Shia LaBeouf sat down for an interview recently with Interview Magazine to talk about his career, his heroes, and Fury, his latest film which also stars Brad Pitt. In it, LaBeouf says he learned a lot from veteran actor Gary Oldman while working on Man Down, but when the two first met on the set of Lawless, he was worried he would scare Oldman off.
"He worked on Lawless for a few days and we really bonded. It was like meeting Superman. And he knew how much I looked up to him. I'm pretty blunt about it. In those three days, he couldn't get away from me. I thought, "This man will never want to work with me again. I've bombarded him." But then this Man Down thing came up and he was really into it," he said.
LaBeouf talked about looking up to Oldman and called him an "immersive actor", saying he puts everything into his roles.
"Everything that he's in, he's committed, totally. That's the beauty of Gary," he said.
LaBeouf has taken some criticism recently for other comments he made in the same interview about finding God while working on Fury, although some say his words should be taken with a grain of salt.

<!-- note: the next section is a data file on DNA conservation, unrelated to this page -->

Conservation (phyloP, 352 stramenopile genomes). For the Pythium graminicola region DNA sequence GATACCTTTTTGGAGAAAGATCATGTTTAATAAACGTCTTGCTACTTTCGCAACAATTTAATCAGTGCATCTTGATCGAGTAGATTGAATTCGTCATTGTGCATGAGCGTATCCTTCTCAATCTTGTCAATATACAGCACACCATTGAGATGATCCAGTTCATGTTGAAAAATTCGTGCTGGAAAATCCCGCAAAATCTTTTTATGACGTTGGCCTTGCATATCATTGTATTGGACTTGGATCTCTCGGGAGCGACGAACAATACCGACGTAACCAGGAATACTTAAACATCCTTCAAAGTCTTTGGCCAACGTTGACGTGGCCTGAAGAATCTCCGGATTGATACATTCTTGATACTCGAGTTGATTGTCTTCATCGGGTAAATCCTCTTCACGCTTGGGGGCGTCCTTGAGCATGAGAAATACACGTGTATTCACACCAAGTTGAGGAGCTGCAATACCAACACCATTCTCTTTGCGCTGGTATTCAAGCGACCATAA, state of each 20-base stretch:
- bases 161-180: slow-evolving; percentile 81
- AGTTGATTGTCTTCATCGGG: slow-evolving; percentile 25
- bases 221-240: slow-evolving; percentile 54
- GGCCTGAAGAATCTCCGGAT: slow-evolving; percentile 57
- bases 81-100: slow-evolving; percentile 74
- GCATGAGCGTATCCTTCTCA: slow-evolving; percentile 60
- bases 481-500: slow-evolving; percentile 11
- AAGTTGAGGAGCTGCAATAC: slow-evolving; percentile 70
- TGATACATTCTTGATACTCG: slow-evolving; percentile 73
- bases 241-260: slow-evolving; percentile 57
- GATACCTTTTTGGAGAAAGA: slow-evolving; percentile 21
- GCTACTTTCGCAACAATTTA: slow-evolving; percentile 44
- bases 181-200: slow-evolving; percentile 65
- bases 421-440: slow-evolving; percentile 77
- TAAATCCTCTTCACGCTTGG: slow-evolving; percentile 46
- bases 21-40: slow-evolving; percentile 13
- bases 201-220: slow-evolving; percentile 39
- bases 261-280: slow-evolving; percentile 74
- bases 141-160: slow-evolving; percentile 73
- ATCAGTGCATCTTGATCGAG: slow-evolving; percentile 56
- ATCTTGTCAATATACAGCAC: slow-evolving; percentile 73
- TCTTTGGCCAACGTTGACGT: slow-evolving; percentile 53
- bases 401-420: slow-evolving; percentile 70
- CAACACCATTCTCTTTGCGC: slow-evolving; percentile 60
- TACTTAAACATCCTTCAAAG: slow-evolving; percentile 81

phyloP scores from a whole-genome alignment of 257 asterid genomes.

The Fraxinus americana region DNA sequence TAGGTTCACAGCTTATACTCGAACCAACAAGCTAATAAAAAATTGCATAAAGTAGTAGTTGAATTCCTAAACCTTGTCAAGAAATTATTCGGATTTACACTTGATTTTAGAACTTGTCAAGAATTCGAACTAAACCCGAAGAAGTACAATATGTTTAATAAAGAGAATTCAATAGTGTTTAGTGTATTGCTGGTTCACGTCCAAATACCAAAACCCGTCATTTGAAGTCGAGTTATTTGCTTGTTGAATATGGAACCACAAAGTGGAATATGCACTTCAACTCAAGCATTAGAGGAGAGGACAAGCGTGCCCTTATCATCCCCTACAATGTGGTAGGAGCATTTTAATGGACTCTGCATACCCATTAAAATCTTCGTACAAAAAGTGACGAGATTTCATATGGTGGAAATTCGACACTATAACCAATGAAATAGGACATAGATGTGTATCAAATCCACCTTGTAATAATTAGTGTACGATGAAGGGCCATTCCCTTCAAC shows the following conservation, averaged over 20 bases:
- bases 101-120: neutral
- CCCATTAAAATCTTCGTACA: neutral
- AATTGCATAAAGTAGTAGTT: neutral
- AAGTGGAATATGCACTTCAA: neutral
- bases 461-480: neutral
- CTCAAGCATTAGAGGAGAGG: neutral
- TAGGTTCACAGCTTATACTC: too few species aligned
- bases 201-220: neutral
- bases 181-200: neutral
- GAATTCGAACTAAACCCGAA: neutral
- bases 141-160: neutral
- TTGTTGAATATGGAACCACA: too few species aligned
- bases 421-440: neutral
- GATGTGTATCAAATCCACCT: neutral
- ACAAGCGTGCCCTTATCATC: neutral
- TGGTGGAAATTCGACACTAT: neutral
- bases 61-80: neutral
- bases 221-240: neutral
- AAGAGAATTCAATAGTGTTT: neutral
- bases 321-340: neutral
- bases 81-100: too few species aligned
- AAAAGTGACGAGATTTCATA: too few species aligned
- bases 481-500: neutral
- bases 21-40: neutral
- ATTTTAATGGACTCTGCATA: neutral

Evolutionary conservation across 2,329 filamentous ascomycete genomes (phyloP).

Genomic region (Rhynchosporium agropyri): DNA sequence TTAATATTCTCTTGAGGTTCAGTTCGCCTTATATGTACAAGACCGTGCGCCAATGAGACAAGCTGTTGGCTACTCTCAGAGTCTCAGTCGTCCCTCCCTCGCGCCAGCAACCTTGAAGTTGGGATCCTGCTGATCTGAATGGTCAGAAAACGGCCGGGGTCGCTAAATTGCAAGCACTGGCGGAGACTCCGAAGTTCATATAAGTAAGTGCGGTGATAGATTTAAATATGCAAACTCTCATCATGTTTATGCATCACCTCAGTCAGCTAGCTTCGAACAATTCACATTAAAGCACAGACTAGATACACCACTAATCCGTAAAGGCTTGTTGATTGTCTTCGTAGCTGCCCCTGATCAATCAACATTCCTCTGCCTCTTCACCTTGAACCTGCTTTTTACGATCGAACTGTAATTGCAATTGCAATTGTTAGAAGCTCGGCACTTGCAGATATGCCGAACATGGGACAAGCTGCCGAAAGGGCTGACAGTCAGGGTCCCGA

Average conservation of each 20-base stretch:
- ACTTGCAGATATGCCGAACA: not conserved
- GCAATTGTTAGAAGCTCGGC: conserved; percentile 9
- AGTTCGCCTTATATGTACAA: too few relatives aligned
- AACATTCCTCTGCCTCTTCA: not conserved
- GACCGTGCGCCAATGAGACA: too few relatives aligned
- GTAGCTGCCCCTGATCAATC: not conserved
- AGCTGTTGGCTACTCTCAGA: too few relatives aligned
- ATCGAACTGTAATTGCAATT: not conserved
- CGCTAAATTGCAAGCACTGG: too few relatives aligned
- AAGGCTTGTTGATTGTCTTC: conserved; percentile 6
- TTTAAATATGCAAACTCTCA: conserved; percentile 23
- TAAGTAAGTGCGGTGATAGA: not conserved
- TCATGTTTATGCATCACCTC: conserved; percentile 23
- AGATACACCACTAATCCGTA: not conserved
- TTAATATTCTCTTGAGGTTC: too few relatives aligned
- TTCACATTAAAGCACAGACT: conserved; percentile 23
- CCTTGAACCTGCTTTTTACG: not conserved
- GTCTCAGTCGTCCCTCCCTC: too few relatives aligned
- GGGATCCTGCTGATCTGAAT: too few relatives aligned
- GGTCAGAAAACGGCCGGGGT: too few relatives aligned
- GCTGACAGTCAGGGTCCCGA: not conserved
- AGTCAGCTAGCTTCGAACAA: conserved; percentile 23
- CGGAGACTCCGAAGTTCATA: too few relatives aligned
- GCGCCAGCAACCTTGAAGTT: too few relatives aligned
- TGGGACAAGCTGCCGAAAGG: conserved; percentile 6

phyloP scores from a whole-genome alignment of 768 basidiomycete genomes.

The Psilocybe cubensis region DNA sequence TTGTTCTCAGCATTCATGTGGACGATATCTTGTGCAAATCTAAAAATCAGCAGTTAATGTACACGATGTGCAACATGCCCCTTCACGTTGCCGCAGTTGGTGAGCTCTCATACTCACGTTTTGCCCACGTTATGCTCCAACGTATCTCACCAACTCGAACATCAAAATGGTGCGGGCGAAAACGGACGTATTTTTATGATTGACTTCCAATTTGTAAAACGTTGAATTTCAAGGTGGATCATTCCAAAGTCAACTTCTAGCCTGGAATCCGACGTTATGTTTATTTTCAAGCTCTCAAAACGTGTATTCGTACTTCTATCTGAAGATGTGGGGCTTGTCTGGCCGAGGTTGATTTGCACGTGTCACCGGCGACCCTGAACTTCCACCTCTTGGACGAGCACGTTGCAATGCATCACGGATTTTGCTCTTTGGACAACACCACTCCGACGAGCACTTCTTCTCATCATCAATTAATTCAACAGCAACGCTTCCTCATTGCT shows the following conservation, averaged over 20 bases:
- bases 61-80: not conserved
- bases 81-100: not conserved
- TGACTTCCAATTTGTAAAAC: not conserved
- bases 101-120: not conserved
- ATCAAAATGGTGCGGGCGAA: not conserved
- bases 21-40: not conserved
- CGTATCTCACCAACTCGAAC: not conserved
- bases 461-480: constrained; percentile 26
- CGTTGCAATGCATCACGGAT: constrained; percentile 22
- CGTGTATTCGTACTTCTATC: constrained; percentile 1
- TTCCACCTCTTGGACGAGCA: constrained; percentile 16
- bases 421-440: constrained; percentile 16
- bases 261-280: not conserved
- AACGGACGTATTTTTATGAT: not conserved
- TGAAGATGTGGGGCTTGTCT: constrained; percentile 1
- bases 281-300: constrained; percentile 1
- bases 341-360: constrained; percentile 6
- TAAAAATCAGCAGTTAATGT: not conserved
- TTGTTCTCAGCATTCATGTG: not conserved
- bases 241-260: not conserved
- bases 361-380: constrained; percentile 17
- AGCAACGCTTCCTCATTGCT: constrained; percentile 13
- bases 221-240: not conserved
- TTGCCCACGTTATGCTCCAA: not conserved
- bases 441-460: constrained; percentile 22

“I found God doing Fury. I became a Christian man, and not in a fucking bullshit way—in a very real way. I could have just said the prayers that were on the page. But it was a real thing that really saved me. And you can’t identify unless you’re really going through it. It’s a full-blown exchange of heart, a surrender of control. And while there’s beauty to that, acting is all about control. So that was a wild thing to navigate," he said.
World Magazine's Megan Basham says she doesn't think the actor--who was raised in the Jewish faith--was talking about more than his career with the comments.
"Rather than making a personal declaration of his devotion to Christ, the actor could have been merely commenting on his immersive style of acting. I certainly hope I am wrong in my reading of LaBeouf’s comments, and there seems little doubt from the interview that he does have an interest in the answers Christ provides to life’s greatest questions," she wrote.